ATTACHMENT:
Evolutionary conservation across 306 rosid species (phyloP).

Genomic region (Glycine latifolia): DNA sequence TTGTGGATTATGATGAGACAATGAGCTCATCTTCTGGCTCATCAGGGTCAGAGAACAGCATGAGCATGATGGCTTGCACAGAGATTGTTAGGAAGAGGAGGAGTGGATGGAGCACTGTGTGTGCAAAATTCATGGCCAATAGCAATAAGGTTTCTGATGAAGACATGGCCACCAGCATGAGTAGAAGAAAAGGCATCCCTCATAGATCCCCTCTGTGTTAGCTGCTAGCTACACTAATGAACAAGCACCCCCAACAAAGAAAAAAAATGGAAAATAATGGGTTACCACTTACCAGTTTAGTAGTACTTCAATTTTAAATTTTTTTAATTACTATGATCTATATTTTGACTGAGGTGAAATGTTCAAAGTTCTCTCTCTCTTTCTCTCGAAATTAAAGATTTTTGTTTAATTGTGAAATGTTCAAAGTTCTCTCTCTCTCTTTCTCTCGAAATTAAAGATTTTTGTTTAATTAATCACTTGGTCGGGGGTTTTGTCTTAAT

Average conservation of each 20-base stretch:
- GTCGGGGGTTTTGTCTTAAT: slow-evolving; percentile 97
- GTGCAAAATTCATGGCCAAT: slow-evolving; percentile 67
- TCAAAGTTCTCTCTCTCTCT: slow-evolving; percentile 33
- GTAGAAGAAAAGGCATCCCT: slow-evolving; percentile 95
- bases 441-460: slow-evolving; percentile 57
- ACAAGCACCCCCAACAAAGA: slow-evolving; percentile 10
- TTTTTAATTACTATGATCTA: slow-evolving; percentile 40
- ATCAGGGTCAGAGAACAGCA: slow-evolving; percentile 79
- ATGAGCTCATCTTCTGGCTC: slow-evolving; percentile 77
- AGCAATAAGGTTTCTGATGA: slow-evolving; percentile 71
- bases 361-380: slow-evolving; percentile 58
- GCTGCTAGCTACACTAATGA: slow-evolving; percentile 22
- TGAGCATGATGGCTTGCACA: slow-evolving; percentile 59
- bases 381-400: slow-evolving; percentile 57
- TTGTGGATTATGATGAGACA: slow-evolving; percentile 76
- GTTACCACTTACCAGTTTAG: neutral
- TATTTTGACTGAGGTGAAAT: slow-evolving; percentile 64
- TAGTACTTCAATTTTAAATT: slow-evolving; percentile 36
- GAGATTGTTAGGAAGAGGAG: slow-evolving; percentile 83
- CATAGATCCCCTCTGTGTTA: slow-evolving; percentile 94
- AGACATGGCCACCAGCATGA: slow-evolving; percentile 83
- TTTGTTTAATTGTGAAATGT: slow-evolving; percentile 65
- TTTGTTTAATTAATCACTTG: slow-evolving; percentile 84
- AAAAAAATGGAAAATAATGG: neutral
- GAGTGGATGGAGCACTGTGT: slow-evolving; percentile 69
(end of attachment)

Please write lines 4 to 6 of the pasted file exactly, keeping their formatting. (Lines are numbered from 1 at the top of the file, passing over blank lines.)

- GTCGGGGGTTTTGTCTTAAT: slow-evolving; percentile 97
- GTGCAAAATTCATGGCCAAT: slow-evolving; percentile 67
- TCAAAGTTCTCTCTCTCTCT: slow-evolving; percentile 33